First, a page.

I understand that Dunnam's point here is her speculation that the design of NUBS would be more likely to cause brailling errors than the design of UEB. However, I believe that research on this issue would be very difficult, especially in the case of early learners where the effect of the teacher is likely to play a significant role. Studies of the effect of a teacher's knowledge of mathematics on sighted students' early understanding of arithmetic has shown that the effect of a student's first grade teacher's knowledge is the dominant factor in understanding and that this effect persists at least until third grade. So improving teacher training could well be another situation where an investment is likely to yield the desired results at less cost than adopting a new braille system.
Additionally, NUBS uses a method for indicating accented letters that requires a special symbols page in order to give the reader information about the accents while avoiding a great deal of clutter in the text. The code therefore misses an opportunity to improve the experience of students learning foreign languages as well as providing the general reader better information about the accented letters used in English.
It is not correct that the NUBS method for indicating accented letters "requires a special symbols page." The use of a special symbols page is not required; it is just the recommended option for leisure reading to avoid "clutter in the text." It is consistent with the design of NUBS that its more informative symbols for accented letters, or what UEB calls modified letters, can also be used directly in the text. This is in contrast to UEB where its design prohibits this option so its multi-cell symbols for accented letters must be used for all occurrences. However, it turns out that there is a different reason why NUBS and also UEB miss "an opportunity to improve the experience of students learning foreign languages."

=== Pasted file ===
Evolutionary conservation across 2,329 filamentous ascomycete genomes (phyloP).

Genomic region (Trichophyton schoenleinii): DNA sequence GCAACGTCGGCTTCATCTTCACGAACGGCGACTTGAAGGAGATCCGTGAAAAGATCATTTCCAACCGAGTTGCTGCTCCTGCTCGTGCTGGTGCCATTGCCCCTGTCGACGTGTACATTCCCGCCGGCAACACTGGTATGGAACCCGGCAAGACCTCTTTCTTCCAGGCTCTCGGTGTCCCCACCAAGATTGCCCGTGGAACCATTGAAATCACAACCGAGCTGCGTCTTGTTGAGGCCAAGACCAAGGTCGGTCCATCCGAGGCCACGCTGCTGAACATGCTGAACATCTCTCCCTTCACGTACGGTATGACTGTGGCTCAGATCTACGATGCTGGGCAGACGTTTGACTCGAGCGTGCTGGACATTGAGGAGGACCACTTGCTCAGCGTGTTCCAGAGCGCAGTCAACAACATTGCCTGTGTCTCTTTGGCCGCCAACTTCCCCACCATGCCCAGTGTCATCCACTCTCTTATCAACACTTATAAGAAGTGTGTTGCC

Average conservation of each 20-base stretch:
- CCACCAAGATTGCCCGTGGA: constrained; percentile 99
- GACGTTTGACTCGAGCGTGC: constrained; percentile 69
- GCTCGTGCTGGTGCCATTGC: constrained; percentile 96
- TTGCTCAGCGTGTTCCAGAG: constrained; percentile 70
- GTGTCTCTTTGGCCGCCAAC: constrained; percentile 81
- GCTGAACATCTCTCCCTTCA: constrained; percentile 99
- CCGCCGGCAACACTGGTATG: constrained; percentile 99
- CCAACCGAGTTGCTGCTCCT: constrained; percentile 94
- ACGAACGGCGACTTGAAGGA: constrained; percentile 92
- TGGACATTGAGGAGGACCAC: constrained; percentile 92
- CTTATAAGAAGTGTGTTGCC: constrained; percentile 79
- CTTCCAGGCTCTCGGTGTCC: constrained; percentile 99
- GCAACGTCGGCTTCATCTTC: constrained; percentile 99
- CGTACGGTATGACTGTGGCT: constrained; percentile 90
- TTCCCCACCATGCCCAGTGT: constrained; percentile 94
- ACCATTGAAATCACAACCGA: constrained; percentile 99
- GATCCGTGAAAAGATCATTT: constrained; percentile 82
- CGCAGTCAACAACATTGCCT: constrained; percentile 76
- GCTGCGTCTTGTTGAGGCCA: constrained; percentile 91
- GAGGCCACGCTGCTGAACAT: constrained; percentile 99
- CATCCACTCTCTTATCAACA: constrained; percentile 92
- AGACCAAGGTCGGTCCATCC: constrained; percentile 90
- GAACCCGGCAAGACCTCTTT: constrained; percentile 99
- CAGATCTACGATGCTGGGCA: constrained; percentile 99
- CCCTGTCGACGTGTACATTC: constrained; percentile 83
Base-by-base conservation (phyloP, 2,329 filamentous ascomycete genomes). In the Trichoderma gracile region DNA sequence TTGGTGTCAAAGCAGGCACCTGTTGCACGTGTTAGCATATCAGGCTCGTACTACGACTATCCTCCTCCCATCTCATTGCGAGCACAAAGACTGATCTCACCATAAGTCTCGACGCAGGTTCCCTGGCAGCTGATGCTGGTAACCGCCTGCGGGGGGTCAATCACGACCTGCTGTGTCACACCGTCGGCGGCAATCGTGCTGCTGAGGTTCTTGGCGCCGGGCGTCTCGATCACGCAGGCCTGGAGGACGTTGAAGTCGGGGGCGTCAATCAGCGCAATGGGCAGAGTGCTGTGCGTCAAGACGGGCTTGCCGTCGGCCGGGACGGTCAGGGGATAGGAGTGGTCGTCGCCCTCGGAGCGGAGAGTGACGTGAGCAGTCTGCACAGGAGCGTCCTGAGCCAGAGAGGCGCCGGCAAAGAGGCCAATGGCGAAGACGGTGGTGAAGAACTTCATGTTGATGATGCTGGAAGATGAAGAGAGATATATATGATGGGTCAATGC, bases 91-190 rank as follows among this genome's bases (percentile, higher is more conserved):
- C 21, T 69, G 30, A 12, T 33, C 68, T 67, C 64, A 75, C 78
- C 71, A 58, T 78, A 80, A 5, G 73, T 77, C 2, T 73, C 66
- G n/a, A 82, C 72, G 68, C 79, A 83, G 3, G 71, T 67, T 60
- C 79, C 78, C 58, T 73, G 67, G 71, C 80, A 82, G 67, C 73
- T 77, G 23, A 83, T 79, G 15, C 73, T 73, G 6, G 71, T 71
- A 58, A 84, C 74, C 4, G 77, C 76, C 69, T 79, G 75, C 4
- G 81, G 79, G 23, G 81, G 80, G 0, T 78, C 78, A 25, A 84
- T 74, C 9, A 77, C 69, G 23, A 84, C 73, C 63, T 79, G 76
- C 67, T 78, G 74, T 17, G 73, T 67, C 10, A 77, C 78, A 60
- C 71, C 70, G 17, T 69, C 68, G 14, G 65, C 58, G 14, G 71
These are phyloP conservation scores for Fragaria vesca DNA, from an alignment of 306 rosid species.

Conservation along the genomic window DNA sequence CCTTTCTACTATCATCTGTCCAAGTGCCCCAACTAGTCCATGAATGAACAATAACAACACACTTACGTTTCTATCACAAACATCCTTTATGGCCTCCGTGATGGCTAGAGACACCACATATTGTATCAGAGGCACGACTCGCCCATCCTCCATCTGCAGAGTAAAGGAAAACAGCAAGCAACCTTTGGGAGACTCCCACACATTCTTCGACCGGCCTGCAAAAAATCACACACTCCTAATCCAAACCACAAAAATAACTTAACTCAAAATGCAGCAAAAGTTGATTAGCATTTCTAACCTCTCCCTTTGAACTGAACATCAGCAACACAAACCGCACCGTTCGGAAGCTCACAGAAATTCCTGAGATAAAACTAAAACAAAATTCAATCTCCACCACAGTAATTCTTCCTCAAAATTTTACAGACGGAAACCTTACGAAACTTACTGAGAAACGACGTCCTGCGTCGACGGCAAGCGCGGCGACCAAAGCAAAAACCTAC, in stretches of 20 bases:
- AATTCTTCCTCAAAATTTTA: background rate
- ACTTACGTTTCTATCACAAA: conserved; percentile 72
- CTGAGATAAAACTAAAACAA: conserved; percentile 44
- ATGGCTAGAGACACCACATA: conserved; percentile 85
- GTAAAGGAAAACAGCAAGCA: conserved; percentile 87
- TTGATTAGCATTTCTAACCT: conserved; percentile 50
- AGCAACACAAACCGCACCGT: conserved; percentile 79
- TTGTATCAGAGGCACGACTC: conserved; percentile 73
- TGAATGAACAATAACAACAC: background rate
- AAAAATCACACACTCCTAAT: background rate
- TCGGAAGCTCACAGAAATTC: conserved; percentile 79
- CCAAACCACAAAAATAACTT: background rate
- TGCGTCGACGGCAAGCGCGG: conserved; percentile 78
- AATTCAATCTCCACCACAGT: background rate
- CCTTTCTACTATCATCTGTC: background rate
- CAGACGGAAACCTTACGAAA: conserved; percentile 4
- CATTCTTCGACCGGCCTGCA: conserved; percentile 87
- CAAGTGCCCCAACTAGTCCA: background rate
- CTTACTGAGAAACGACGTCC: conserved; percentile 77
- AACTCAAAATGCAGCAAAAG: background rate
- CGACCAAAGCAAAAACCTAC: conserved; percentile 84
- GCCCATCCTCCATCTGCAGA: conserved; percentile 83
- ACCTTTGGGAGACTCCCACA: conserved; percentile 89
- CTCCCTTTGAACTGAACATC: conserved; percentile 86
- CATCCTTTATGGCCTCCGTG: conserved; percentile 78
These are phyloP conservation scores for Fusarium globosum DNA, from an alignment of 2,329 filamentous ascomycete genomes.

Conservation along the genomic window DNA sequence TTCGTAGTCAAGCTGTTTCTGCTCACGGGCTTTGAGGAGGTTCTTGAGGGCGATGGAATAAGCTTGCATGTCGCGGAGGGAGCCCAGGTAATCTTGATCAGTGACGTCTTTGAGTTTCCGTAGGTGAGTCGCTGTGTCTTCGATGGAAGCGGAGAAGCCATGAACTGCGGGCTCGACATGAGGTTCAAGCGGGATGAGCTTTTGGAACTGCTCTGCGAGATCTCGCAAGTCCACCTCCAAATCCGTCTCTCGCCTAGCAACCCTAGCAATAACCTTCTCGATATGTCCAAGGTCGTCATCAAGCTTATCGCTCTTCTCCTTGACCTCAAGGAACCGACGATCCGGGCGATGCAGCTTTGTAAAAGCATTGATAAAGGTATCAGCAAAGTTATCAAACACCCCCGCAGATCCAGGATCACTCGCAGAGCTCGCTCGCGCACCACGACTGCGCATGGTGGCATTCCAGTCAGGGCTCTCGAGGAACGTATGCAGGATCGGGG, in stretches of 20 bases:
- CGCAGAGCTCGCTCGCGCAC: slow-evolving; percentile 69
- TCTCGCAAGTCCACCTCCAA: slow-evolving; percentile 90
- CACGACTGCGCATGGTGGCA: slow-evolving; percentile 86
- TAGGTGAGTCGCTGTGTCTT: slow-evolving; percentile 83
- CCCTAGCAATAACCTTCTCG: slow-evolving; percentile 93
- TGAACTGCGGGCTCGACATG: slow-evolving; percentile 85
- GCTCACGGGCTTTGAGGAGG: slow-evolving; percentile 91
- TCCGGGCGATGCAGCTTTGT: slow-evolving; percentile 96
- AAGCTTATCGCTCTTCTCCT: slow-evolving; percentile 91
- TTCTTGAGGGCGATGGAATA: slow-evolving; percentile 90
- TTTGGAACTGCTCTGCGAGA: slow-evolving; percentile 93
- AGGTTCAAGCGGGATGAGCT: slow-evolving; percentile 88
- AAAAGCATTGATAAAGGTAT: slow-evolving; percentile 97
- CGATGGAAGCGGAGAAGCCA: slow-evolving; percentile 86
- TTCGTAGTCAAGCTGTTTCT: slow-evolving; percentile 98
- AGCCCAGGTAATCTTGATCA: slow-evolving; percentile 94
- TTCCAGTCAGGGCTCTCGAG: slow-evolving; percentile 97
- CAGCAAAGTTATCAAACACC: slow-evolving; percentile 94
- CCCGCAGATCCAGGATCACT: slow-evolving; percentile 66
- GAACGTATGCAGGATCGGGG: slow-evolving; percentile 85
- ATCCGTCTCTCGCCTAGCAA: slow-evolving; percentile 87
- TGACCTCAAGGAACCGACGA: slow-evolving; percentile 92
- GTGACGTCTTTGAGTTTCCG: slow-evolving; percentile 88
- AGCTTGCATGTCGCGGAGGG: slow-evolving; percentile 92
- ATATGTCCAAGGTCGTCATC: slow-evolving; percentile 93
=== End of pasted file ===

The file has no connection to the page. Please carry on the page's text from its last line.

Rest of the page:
As for NUBS' missing an opportunity, BANA's Braille Formats provides unique symbols for accented letters which are currently used in textbooks for teaching a number of different foreign languages and I don't know of any reason why NUBS would require this approach to be changed. On the other hand, adopting UEB would not "improve the experience of students learning foreign languages" because the UEB Rulebook does not advocate using its accented letters in foreign languages. Its Rule 4.2.7 states, "Where a significant knowledge of a foreign language is presupposed or is being taught, use signs from the indigenous foreign language braille code." It thus seems possible that if the United States were to adopt UEB, Rule 4.2.7 would require significant changes to our current braille rules for teaching foreign languages.
Although I wrote about this in another article, I'll repeat the idea here for convenience. UEB specifies twelve two-cell modifiers for representing twelve different marks. The correct one of these modifiers must be placed before any letter with that mark. While it is true that these modifiers supply more information than the EBAE dot 4 used for all marks of any type, these modifiers only provide "the general reader better information" if the reader knows what they mean. For example, the modifier for "circumflex above" is dots 4-5, 1-4-6 and for "cedilla below" is dots 4-5, 1-2-3-4-6. It seems it could be difficult to remember what all of these modifiers mean but again that's just my opinion.
I recommend that everyone take a closer look at supposed NUBS issues in conjunction with related issues in UEB. It seems difficult to discover any cases where NUBS "introduces some possible difficulties into material Brailled for everyday use" that aren't nullified by some corresponding difficulties with UEB.
May 22, 2012 Draft.